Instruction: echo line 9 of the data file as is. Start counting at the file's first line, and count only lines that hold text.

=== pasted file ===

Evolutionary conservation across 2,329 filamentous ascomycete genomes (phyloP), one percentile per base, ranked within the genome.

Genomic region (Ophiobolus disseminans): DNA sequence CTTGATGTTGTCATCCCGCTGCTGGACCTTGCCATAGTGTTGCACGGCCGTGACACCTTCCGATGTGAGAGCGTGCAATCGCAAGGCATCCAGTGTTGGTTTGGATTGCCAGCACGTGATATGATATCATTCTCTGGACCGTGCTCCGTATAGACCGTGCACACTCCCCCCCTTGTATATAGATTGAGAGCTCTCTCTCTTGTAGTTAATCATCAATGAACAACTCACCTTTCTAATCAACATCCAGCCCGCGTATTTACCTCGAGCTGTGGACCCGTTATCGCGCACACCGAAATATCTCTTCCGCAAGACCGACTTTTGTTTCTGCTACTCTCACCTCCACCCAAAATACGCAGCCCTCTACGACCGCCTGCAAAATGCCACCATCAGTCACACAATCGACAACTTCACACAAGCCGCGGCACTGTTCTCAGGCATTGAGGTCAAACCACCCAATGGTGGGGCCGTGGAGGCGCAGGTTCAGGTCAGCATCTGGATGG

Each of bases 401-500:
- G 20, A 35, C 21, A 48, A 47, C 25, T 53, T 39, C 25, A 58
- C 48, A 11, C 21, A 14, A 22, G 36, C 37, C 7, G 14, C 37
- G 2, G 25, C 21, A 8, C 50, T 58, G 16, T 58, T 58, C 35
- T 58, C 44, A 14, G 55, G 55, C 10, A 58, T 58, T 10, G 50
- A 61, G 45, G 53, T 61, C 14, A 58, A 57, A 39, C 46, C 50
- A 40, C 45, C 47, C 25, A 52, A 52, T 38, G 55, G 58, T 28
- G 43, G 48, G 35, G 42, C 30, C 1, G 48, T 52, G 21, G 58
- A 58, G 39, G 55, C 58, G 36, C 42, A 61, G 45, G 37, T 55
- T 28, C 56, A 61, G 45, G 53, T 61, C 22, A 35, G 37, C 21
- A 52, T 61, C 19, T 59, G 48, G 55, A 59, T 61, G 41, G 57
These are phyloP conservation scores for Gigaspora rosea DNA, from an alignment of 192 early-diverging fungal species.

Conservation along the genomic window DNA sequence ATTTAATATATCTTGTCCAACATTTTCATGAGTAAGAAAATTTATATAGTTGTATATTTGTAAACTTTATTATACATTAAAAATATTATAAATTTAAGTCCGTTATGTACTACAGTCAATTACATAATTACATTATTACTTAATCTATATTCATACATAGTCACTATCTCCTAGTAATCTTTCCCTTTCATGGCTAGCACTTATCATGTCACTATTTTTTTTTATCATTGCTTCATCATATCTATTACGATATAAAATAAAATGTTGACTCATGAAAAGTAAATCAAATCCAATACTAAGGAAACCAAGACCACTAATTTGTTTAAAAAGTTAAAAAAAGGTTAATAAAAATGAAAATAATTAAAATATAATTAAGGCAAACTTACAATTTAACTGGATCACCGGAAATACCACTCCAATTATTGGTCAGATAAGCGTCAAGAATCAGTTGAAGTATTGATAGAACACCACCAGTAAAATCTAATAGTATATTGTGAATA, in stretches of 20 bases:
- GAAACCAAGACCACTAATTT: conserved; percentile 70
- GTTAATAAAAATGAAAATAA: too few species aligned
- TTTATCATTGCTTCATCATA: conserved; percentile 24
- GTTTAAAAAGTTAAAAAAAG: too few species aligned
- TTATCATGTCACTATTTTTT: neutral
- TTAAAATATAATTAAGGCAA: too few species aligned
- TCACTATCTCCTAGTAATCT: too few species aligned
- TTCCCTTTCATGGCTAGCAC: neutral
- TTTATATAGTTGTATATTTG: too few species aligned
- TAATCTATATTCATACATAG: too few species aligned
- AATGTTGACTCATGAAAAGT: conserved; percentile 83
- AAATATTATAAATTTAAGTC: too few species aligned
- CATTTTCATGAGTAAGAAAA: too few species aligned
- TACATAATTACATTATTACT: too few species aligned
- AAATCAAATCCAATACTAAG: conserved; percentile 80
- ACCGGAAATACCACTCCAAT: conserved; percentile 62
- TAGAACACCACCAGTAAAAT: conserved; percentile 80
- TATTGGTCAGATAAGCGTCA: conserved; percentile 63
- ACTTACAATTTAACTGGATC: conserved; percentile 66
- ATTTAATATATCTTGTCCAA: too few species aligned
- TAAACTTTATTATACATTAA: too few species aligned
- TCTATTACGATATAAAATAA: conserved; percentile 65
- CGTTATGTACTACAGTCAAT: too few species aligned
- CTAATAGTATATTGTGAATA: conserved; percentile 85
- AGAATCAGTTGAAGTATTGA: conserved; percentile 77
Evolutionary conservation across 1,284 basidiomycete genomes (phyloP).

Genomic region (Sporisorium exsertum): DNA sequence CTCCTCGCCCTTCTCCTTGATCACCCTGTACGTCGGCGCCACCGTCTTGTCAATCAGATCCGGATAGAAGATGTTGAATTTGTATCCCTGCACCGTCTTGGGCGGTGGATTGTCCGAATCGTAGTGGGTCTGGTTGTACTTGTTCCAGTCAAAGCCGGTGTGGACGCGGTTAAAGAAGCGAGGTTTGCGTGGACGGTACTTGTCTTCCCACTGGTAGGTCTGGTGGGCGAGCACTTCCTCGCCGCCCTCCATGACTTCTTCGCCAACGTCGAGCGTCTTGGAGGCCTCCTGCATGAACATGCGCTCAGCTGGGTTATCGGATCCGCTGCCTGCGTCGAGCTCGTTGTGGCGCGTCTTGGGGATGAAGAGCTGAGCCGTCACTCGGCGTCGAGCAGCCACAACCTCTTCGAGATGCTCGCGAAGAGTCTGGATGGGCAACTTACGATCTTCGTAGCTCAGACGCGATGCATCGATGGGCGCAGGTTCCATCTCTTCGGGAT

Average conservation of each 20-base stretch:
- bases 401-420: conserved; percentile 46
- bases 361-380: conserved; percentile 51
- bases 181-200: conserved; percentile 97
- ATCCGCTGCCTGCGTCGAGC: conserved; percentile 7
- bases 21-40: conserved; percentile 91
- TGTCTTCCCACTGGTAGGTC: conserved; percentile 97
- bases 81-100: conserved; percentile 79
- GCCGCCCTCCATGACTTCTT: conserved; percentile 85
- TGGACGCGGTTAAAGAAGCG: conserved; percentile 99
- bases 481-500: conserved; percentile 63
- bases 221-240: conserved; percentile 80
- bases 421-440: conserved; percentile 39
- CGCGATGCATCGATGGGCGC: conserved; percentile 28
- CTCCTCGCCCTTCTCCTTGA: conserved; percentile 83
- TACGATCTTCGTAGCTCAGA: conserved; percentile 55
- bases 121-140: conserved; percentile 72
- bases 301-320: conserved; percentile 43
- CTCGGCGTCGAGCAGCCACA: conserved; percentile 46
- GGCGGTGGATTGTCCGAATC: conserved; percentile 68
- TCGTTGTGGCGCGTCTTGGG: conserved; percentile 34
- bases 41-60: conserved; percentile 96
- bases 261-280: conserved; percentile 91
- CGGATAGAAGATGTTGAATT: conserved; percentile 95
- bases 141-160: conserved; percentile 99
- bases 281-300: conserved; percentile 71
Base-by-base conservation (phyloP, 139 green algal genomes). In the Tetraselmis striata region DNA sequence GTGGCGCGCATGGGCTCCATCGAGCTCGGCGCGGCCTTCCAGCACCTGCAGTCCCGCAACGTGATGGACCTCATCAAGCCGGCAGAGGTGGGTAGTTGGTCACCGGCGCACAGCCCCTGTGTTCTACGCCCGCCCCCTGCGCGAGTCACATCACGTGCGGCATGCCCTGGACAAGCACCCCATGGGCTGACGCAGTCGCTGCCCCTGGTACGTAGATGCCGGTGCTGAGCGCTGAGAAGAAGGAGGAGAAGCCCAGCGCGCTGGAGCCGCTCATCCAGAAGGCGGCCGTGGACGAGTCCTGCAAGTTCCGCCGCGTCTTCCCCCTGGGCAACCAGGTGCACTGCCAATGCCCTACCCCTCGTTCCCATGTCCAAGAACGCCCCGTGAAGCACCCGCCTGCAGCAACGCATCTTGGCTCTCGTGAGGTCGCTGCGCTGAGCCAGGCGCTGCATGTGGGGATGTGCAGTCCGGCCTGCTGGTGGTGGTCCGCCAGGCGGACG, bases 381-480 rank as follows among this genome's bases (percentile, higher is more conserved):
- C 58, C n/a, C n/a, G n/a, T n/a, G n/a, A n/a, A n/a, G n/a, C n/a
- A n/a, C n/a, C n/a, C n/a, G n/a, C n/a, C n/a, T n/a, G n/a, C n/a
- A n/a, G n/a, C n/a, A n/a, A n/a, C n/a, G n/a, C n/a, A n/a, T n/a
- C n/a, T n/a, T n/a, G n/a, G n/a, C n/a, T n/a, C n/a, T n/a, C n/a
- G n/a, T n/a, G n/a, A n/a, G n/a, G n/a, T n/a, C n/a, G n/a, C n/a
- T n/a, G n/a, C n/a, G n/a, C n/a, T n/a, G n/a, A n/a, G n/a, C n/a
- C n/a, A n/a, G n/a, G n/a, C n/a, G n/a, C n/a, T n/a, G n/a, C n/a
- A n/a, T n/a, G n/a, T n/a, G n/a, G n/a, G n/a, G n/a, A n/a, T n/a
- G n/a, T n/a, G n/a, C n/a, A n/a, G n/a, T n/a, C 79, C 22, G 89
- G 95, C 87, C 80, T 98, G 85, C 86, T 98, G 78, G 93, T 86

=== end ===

- A 40, C 45, C 47, C 25, A 52, A 52, T 38, G 55, G 58, T 28